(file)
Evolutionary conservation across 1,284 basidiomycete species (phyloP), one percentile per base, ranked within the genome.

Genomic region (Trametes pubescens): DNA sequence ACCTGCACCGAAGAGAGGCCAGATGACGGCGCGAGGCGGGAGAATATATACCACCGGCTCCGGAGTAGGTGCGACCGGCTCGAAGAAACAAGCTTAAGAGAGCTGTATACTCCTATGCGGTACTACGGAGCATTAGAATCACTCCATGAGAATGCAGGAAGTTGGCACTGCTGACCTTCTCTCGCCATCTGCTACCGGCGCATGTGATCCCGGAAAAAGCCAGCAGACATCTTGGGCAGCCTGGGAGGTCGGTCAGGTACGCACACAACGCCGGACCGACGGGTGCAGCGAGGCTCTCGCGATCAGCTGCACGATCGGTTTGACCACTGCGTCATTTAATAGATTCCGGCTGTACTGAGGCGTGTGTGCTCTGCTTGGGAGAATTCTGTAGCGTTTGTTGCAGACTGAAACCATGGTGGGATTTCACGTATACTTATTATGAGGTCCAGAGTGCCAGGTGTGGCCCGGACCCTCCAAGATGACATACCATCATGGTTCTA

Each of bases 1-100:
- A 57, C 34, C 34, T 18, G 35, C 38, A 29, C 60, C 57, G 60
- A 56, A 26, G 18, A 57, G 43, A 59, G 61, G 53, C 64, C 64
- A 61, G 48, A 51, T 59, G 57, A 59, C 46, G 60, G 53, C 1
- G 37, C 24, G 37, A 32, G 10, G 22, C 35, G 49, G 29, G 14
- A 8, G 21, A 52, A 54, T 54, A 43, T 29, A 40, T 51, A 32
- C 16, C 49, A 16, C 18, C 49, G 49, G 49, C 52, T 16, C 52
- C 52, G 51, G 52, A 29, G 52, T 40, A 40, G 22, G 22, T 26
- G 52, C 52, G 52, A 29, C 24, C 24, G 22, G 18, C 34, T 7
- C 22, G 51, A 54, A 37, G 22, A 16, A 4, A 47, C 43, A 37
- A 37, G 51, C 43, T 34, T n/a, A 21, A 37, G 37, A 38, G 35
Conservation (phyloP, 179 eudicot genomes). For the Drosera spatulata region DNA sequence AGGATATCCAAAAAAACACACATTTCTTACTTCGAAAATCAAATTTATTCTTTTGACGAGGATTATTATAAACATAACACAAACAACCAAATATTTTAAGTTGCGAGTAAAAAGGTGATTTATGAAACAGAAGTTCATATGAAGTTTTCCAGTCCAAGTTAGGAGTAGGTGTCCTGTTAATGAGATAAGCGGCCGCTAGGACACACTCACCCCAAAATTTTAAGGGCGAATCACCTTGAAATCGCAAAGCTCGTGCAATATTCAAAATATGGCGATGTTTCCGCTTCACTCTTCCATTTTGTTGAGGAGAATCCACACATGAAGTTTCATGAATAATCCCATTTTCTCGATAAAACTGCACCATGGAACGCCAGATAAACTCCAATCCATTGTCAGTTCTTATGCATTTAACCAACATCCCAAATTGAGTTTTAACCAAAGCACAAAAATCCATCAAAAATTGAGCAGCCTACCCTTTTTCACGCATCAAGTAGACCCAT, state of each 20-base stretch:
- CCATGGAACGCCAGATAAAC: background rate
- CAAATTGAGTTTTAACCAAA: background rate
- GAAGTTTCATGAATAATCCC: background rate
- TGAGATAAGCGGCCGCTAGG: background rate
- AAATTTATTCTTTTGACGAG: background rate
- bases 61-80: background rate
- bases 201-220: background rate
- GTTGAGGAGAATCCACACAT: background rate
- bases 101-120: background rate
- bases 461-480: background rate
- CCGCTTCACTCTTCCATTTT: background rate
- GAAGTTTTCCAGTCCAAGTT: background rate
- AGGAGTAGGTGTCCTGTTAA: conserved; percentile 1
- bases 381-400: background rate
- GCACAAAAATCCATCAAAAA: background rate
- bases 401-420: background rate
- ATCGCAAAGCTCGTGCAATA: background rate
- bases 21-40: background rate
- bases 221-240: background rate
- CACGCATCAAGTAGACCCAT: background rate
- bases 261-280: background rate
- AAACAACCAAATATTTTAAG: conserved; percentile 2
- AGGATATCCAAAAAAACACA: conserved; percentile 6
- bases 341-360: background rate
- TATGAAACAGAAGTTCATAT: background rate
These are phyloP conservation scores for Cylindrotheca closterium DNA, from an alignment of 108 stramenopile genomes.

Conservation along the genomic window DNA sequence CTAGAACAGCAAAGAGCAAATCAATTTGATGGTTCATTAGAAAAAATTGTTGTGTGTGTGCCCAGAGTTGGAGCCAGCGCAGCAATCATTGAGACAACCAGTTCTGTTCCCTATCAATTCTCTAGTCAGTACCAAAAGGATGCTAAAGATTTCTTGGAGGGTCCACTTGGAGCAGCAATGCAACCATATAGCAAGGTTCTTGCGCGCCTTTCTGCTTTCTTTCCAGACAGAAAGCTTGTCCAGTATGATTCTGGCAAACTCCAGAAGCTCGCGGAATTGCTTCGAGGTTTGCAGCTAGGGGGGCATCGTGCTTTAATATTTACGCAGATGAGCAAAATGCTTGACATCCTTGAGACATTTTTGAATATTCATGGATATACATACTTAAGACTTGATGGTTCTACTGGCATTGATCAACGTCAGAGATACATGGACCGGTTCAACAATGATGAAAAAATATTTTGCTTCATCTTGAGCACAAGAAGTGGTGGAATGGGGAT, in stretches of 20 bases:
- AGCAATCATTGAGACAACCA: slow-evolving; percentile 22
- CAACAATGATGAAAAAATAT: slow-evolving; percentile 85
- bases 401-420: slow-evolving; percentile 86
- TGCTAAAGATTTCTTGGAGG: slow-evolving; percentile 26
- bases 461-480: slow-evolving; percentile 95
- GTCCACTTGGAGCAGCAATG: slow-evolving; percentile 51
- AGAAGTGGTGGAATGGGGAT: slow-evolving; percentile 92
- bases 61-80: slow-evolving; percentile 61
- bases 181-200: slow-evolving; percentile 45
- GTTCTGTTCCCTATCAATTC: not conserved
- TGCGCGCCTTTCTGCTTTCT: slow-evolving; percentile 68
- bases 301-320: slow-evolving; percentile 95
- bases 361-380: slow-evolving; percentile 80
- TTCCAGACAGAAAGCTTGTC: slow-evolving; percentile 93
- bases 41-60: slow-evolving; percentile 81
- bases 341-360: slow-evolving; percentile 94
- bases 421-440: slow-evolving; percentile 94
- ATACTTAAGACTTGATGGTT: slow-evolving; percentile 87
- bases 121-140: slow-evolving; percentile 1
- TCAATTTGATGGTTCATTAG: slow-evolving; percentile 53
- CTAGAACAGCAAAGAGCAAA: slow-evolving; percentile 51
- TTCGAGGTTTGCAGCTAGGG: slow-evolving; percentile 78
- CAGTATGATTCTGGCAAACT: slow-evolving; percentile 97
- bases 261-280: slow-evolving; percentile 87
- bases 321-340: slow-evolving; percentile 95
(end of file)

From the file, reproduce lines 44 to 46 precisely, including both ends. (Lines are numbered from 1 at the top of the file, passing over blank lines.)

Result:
- bases 401-420: slow-evolving; percentile 86
- TGCTAAAGATTTCTTGGAGG: slow-evolving; percentile 26
- bases 461-480: slow-evolving; percentile 95